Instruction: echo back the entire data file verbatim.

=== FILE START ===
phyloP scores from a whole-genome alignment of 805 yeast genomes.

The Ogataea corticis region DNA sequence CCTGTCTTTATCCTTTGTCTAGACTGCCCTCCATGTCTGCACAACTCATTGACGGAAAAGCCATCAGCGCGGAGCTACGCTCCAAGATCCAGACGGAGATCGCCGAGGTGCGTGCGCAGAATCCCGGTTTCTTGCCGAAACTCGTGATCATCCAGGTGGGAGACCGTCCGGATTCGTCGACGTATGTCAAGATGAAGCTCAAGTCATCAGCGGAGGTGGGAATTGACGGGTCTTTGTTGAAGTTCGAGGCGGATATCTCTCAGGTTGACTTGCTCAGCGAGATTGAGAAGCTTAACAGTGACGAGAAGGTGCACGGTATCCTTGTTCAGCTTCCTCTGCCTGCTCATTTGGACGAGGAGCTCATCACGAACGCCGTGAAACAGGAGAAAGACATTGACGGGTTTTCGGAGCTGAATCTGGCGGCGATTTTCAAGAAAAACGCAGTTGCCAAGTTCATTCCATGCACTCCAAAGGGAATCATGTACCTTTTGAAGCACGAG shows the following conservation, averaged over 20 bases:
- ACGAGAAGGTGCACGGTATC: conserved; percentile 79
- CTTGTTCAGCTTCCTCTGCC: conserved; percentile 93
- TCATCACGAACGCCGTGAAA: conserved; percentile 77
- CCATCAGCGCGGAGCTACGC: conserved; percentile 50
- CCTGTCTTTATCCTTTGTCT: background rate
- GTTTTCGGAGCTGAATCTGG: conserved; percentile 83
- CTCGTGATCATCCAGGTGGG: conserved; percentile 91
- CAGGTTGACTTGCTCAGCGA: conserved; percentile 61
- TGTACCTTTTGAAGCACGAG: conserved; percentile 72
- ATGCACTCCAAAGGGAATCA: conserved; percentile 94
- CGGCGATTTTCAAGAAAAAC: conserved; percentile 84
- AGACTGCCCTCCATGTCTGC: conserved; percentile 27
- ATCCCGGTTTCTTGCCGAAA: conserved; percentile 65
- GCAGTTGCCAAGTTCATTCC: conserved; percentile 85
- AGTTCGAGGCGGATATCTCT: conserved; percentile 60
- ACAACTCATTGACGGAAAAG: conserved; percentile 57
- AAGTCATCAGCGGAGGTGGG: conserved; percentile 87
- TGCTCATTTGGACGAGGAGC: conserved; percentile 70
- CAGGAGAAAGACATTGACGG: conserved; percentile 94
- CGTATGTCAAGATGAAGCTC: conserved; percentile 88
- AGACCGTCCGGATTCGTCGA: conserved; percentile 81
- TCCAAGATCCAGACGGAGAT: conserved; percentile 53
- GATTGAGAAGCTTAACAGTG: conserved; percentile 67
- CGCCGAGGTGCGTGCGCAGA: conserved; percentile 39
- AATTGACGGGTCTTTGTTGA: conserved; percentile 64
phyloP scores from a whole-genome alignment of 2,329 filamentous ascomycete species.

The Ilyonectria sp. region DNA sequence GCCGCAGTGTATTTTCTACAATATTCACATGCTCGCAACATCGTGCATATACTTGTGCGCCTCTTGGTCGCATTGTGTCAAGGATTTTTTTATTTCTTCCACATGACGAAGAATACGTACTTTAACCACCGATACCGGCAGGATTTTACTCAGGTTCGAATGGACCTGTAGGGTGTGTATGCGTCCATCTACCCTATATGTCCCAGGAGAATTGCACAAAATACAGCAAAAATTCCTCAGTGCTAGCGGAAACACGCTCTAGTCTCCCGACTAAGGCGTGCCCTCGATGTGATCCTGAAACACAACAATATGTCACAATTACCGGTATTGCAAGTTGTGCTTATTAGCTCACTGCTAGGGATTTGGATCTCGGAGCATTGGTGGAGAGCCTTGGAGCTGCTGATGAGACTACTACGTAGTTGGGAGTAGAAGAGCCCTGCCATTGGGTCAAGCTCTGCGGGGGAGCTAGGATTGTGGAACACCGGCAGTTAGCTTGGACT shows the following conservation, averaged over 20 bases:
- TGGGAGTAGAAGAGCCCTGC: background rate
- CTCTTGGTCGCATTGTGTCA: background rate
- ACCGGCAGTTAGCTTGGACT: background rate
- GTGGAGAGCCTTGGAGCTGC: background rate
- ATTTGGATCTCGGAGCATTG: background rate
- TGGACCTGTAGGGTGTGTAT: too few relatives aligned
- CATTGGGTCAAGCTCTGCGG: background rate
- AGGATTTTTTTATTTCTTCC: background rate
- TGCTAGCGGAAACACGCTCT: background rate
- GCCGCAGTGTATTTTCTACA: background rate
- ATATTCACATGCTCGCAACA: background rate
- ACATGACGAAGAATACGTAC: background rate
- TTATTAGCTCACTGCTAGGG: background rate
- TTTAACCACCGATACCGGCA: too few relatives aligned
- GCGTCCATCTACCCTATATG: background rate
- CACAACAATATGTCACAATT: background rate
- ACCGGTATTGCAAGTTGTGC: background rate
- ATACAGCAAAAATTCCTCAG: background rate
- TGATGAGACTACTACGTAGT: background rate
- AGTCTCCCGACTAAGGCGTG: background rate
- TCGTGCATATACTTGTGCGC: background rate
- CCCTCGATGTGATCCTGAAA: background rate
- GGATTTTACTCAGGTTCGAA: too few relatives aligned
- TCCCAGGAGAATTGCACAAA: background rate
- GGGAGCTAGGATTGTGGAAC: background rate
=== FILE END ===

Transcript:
phyloP scores from a whole-genome alignment of 805 yeast genomes.

The Ogataea corticis region DNA sequence CCTGTCTTTATCCTTTGTCTAGACTGCCCTCCATGTCTGCACAACTCATTGACGGAAAAGCCATCAGCGCGGAGCTACGCTCCAAGATCCAGACGGAGATCGCCGAGGTGCGTGCGCAGAATCCCGGTTTCTTGCCGAAACTCGTGATCATCCAGGTGGGAGACCGTCCGGATTCGTCGACGTATGTCAAGATGAAGCTCAAGTCATCAGCGGAGGTGGGAATTGACGGGTCTTTGTTGAAGTTCGAGGCGGATATCTCTCAGGTTGACTTGCTCAGCGAGATTGAGAAGCTTAACAGTGACGAGAAGGTGCACGGTATCCTTGTTCAGCTTCCTCTGCCTGCTCATTTGGACGAGGAGCTCATCACGAACGCCGTGAAACAGGAGAAAGACATTGACGGGTTTTCGGAGCTGAATCTGGCGGCGATTTTCAAGAAAAACGCAGTTGCCAAGTTCATTCCATGCACTCCAAAGGGAATCATGTACCTTTTGAAGCACGAG shows the following conservation, averaged over 20 bases:
- ACGAGAAGGTGCACGGTATC: conserved; percentile 79
- CTTGTTCAGCTTCCTCTGCC: conserved; percentile 93
- TCATCACGAACGCCGTGAAA: conserved; percentile 77
- CCATCAGCGCGGAGCTACGC: conserved; percentile 50
- CCTGTCTTTATCCTTTGTCT: background rate
- GTTTTCGGAGCTGAATCTGG: conserved; percentile 83
- CTCGTGATCATCCAGGTGGG: conserved; percentile 91
- CAGGTTGACTTGCTCAGCGA: conserved; percentile 61
- TGTACCTTTTGAAGCACGAG: conserved; percentile 72
- ATGCACTCCAAAGGGAATCA: conserved; percentile 94
- CGGCGATTTTCAAGAAAAAC: conserved; percentile 84
- AGACTGCCCTCCATGTCTGC: conserved; percentile 27
- ATCCCGGTTTCTTGCCGAAA: conserved; percentile 65
- GCAGTTGCCAAGTTCATTCC: conserved; percentile 85
- AGTTCGAGGCGGATATCTCT: conserved; percentile 60
- ACAACTCATTGACGGAAAAG: conserved; percentile 57
- AAGTCATCAGCGGAGGTGGG: conserved; percentile 87
- TGCTCATTTGGACGAGGAGC: conserved; percentile 70
- CAGGAGAAAGACATTGACGG: conserved; percentile 94
- CGTATGTCAAGATGAAGCTC: conserved; percentile 88
- AGACCGTCCGGATTCGTCGA: conserved; percentile 81
- TCCAAGATCCAGACGGAGAT: conserved; percentile 53
- GATTGAGAAGCTTAACAGTG: conserved; percentile 67
- CGCCGAGGTGCGTGCGCAGA: conserved; percentile 39
- AATTGACGGGTCTTTGTTGA: conserved; percentile 64
phyloP scores from a whole-genome alignment of 2,329 filamentous ascomycete species.

The Ilyonectria sp. region DNA sequence GCCGCAGTGTATTTTCTACAATATTCACATGCTCGCAACATCGTGCATATACTTGTGCGCCTCTTGGTCGCATTGTGTCAAGGATTTTTTTATTTCTTCCACATGACGAAGAATACGTACTTTAACCACCGATACCGGCAGGATTTTACTCAGGTTCGAATGGACCTGTAGGGTGTGTATGCGTCCATCTACCCTATATGTCCCAGGAGAATTGCACAAAATACAGCAAAAATTCCTCAGTGCTAGCGGAAACACGCTCTAGTCTCCCGACTAAGGCGTGCCCTCGATGTGATCCTGAAACACAACAATATGTCACAATTACCGGTATTGCAAGTTGTGCTTATTAGCTCACTGCTAGGGATTTGGATCTCGGAGCATTGGTGGAGAGCCTTGGAGCTGCTGATGAGACTACTACGTAGTTGGGAGTAGAAGAGCCCTGCCATTGGGTCAAGCTCTGCGGGGGAGCTAGGATTGTGGAACACCGGCAGTTAGCTTGGACT shows the following conservation, averaged over 20 bases:
- TGGGAGTAGAAGAGCCCTGC: background rate
- CTCTTGGTCGCATTGTGTCA: background rate
- ACCGGCAGTTAGCTTGGACT: background rate
- GTGGAGAGCCTTGGAGCTGC: background rate
- ATTTGGATCTCGGAGCATTG: background rate
- TGGACCTGTAGGGTGTGTAT: too few relatives aligned
- CATTGGGTCAAGCTCTGCGG: background rate
- AGGATTTTTTTATTTCTTCC: background rate
- TGCTAGCGGAAACACGCTCT: background rate
- GCCGCAGTGTATTTTCTACA: background rate
- ATATTCACATGCTCGCAACA: background rate
- ACATGACGAAGAATACGTAC: background rate
- TTATTAGCTCACTGCTAGGG: background rate
- TTTAACCACCGATACCGGCA: too few relatives aligned
- GCGTCCATCTACCCTATATG: background rate
- CACAACAATATGTCACAATT: background rate
- ACCGGTATTGCAAGTTGTGC: background rate
- ATACAGCAAAAATTCCTCAG: background rate
- TGATGAGACTACTACGTAGT: background rate
- AGTCTCCCGACTAAGGCGTG: background rate
- TCGTGCATATACTTGTGCGC: background rate
- CCCTCGATGTGATCCTGAAA: background rate
- GGATTTTACTCAGGTTCGAA: too few relatives aligned
- TCCCAGGAGAATTGCACAAA: background rate
- GGGAGCTAGGATTGTGGAAC: background rate